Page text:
from Wiktionary, Creative Commons Attribution/Share-Alike License.

  • noun A long, often knitted, garment worn around the neck.
  • noun A headscarf.
  • noun A type of joint in woodworking.
  • noun A groove on one side of a sewing machine needle.
  • verb To throw on loosely; to put on like a scarf.
  • verb To dress with a scarf, or as with a scarf; to cover with a loose wrapping.
  • verb transitive, US, slang To eat very quickly.
  • verb To shape by grinding.

from WordNet 3.0 Copyright 2006 by Princeton University. All rights reserved.

  • verb masturbate while strangling oneself
  • verb wrap in or adorn with a scarf
  • noun a garment worn around the head or neck or shoulders for warmth or decoration
  • verb unite by a scarf joint
  • noun a joint made by notching the ends of two pieces of timber or metal so that they will lock together end-to-end

Etymologies

from The American Heritage® Dictionary of the English Language, 4th Edition

[Middle English skarf (as in scarfnail, nail for fastening a scarf joint), probably from Old Norse skarfr, end piece of a board cut off on the bias.]

from The American Heritage® Dictionary of the English Language, 4th Edition

[French dialectal escarpe, sash, sling, from Old North French, variant of Old French escherpe, pilgrim's bag hung from the neck, from Frankish *skirpja, small rush, from Latin scirpus, rush.]

from The American Heritage® Dictionary of the English Language, 4th Edition

[Variant of scoff.]

Examples

Comments

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  • WEIRDNET!!!!!!!!!!!

    April 3, 2008

  • My reaction to this was "Oh My God" following by laughing out loud, and two more iterations of that, followed by a hardy WTF, and one more "Oh My God" for good measure.

    April 3, 2008

  • One must assume the definitions provided are shown in no particularly organized order.

    April 3, 2008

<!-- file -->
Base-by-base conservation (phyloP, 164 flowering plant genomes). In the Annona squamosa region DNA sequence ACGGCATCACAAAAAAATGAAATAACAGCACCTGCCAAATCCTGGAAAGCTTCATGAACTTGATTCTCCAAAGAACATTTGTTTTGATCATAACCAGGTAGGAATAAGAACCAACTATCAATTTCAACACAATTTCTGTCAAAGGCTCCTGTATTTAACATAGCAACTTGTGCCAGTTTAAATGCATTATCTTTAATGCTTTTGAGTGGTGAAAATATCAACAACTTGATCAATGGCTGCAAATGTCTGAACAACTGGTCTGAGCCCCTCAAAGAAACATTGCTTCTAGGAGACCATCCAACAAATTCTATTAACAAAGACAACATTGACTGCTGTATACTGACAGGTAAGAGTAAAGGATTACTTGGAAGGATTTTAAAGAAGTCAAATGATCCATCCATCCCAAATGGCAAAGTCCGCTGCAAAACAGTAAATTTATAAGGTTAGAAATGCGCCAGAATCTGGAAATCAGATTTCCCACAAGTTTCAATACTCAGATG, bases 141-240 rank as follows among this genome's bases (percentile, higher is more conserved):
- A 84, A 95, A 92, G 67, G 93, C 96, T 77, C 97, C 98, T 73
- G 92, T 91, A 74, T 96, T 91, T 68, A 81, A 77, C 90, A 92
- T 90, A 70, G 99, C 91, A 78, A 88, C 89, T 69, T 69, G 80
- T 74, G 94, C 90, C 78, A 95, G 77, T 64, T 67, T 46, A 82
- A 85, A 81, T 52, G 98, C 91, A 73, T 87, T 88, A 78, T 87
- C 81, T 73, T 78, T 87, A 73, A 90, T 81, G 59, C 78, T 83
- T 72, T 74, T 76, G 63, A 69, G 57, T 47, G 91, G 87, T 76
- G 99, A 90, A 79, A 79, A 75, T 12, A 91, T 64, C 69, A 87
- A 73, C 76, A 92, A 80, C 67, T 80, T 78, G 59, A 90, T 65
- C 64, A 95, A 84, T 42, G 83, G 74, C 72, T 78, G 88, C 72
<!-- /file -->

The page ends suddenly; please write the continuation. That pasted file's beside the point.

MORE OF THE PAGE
• Mother of pearl....This one must win a prize.

    April 3, 2008

  • HA! Topherclay, WordNet, the source for the definitions, supposedly provides the most common usage, and the code dutifully tries to order them along those lines. Not sure if it was my code or theirs that smurphed up, but something has gone horribly wrong.

    Either that, or "scarfing" has skyrocketed in popularity.

    April 3, 2008

  • HA! Topherclay, WordNet, the source for the definitions, supposedly provides the most common usage, and the code dutifully tries to order them along those lines. Not sure if it was my code or theirs that smurphed up, but something has gone horribly wrong.

    Either that, or "scarfing" has skyrocketed in popularity.

    April 3, 2008

  • I first heard this meaning for the word when a local middle-schooler died. I can see the humor in WeirdNet but this particular meaning isn't that funny to me.

    April 3, 2008

  • You're right; it isn't funny. I can't speak for anyone else, but I'm merely laughing at the fact that it's the first definition to pop up under this word--which is so WeirdNet it's just...well, weird.

    April 3, 2008

  • Okay, if you hear the word scarf, what meaning comes quickly to mind? Surely not this one. It may have some gravitas, somewhere, but it's very odd. I don't get it at all. It may be my childhood, but ...

    April 3, 2008

  • Honestly? The first thing that comes to my mind is actually my brother's usage. To scarf something down is to eat it very quickly. We had lots of words for that in my house. Scoff, mung, gullet, and wolf, to name a few.

    April 3, 2008